Given that a 40-gallon breed tank has a wider viewing panel to show off your aquascaping skills, no matter what type of modern style you are into- Nature Aquarium, IWAGUMI, or Dutch Aquascaping, it definitely is an attractive option for many hobbyists.
In general, the wider the aquarium, the easier to create an eye-catching aquascape.
Easy to Grow Plants
As a general rule of thumb, lower tanks are easier to grow healthy aquatic plants than deep tanks.
The reason is that the light has a harder time penetrating the water column in deeper tanks, making it more difficult for aquarium plants to get the light they need to photosynthesize.
When setting up planted aquariums with easy-to-grow plants, it is advisable to consider 40-gallon breeder aquariums over 55-gallons tanks unless you already have specialty lighting on hand.
40 Breeder Vs. 55 gallon: Weight
One of the most common mistakes made by new aquarium owners is underestimating the weight of the fish tank, especially the final weight when filled with water, substrate, fish, and other decorations.
The final weight of a standard 55-gallon glass tank filled with water, substrate, and decorations can easily exceed 625 lbs, while 40-gallon breeders are lighter and typically fall in the 400-500 lbs range. That’s a lot of weight to put on a cabinet that wasn’t designed to support it, and you will need a specialized aquarium stand.
Well, if you plan on placing the aquarium on an upper level floor in your home, 40-gallon breeders are relatively lighter and easier to move around when necessary.
40 Breeder Vs. 55 gallon: Cost
The most significant benefit of a 40-gallon breeder aquarium is the price. It’s considered the best value tank size on the market.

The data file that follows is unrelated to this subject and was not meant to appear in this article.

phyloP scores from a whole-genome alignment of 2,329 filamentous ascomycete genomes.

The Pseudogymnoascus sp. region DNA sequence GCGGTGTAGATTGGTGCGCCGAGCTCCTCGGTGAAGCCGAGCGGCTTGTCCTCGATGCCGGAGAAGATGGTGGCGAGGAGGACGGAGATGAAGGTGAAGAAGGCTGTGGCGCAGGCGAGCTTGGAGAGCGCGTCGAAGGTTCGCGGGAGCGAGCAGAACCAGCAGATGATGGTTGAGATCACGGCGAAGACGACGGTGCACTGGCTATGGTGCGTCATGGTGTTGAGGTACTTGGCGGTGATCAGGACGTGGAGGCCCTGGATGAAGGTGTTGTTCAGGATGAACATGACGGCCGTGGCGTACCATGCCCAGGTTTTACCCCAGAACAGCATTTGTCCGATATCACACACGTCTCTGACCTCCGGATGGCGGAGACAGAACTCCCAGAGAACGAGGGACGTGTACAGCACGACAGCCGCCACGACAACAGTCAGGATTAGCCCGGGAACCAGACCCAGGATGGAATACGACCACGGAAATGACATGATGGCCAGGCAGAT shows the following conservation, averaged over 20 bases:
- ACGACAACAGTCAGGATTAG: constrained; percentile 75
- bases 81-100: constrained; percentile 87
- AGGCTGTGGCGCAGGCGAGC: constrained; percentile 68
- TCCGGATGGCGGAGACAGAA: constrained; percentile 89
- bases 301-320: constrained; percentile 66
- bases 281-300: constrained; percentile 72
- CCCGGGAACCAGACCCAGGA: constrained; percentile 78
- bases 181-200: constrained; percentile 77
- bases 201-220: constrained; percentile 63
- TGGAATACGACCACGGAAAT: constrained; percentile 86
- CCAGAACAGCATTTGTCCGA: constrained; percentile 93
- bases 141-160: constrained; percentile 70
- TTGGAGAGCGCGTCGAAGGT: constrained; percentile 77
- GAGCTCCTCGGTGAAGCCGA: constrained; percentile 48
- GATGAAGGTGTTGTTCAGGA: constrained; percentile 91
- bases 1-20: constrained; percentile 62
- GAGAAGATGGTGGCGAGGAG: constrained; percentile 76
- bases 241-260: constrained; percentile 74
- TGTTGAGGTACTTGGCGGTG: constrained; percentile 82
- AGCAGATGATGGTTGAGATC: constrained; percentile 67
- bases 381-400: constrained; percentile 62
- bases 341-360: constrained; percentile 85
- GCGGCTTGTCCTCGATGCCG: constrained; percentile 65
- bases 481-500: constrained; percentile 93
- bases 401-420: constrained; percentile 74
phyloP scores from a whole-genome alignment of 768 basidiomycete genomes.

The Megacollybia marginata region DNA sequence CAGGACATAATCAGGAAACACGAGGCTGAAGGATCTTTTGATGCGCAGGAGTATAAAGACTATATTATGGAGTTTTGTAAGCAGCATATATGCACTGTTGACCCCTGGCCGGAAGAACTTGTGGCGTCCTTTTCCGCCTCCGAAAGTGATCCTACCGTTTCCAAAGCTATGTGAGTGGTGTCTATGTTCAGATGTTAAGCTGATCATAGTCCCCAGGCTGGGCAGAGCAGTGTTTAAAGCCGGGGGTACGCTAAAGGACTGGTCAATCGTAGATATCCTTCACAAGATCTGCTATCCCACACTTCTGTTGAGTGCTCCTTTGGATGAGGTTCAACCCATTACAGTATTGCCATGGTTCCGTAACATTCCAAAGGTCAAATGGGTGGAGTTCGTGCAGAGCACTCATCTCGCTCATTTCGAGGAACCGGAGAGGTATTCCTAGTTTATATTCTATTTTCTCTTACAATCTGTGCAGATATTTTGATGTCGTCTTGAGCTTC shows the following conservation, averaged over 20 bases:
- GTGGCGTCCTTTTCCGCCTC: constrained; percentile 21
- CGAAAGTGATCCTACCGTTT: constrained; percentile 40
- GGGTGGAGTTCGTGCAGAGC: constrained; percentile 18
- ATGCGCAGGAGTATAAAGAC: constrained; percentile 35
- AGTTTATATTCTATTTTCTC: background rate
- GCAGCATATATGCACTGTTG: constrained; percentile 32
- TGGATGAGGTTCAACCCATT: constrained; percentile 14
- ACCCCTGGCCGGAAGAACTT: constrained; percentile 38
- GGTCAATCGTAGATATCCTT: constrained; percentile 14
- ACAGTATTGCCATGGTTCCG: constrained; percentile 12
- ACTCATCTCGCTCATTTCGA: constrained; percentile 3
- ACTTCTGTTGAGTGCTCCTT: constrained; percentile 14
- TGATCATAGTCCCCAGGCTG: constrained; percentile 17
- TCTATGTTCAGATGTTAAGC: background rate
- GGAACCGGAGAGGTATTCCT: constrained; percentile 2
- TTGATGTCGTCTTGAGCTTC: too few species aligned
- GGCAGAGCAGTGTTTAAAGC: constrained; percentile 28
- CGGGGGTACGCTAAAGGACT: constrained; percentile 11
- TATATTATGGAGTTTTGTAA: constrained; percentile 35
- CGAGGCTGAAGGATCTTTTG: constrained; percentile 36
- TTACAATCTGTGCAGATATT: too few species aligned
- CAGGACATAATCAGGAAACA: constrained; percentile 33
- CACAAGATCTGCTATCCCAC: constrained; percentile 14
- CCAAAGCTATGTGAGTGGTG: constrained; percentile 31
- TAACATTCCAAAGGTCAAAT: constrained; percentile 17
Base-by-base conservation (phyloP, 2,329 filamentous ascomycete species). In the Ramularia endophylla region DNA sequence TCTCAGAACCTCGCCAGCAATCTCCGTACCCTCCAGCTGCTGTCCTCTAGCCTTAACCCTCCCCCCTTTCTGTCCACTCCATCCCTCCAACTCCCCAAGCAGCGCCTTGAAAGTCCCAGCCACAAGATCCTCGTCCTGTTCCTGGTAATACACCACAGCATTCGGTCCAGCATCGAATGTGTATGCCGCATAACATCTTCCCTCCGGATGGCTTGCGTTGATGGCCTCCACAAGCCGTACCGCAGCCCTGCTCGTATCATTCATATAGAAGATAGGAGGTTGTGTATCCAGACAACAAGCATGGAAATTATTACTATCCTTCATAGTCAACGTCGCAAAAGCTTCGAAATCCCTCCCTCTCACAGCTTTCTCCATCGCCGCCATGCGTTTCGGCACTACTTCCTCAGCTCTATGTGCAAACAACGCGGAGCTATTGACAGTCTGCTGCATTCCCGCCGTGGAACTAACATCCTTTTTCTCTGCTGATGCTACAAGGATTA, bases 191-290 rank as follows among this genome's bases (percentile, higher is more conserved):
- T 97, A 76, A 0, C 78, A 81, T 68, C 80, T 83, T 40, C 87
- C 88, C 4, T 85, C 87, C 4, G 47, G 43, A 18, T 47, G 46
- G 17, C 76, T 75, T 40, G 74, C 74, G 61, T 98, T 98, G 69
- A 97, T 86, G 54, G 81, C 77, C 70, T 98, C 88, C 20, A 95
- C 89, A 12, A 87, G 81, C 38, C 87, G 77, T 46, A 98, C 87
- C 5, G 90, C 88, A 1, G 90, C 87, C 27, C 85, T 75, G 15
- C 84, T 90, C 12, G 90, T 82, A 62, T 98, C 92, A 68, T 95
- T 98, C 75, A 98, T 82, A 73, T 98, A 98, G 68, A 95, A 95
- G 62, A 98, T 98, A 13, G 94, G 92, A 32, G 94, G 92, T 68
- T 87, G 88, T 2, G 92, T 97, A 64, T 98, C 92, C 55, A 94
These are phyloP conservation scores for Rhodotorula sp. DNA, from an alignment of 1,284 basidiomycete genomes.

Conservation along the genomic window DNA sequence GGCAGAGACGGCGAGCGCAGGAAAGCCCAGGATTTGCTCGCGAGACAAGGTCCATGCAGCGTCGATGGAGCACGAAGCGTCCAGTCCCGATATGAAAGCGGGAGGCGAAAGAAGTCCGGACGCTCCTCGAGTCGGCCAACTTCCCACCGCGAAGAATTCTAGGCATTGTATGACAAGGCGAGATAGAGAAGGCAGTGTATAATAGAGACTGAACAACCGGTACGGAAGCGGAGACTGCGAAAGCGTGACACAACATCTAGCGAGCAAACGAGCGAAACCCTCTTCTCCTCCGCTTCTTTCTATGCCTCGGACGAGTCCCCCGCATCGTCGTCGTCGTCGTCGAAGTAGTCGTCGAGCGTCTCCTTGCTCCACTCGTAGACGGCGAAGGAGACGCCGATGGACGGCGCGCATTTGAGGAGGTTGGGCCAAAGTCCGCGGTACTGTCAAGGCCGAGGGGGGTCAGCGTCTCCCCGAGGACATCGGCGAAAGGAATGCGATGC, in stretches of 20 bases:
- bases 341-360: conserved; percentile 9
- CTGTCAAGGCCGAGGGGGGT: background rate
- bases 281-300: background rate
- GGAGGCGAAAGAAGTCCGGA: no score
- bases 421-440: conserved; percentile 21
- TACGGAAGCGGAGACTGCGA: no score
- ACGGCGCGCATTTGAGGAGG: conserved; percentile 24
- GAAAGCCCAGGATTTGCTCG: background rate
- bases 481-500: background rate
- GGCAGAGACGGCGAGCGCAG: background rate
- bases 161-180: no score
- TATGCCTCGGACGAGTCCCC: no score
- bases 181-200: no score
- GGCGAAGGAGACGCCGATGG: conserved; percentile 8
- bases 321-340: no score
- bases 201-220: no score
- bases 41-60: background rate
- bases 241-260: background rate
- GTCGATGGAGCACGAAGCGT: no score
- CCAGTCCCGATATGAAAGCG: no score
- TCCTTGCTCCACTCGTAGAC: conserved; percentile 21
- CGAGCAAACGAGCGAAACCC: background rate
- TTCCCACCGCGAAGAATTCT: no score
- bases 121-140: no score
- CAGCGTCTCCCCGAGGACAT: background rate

While both 40-gallon breeder and 55-gallon aquariums are standard tank sizes and commonly available during the Petco dollar-per-gallon sale. However, I found the latter often being out of stock, while 40-gallon breeders are always in stock.
Besides the aquarium cost, a 40-gallon fish tank is cheaper to set up and maintain than a 55-gallon tank because of its shorter length and height, meaning you need less equipment.
For example, as I mentioned in my post on 55-gallon aquarium filters, setting up a 55-gallon aquarium requires two HOB filters or sponge filters to prevent “dead spots.”
If you’re trying to keep your costs down, 40-gallon fish tanks are often the best choice since they offer more bang for your buck.
Don’t forget about the aquarium stands, store-bought or DIY; a 40-gallon fish tank stand is going to be cheaper.
40 Breeder Vs. 55 gallon: Which is Better?
The answer to this question is not as simple as it seems. It depends on what your needs and preferences are.
I personally believe that 40-gallon breeders are more versatile, nicer, and easier to work on. However, like most cichlid keepers, my favorite size is the 75-gallon (here is our comparison) because it gives you the big tank look but with added depth from the 40 breeder tanks.
As always, do your research and make sure you’re providing the best possible environment for your fish.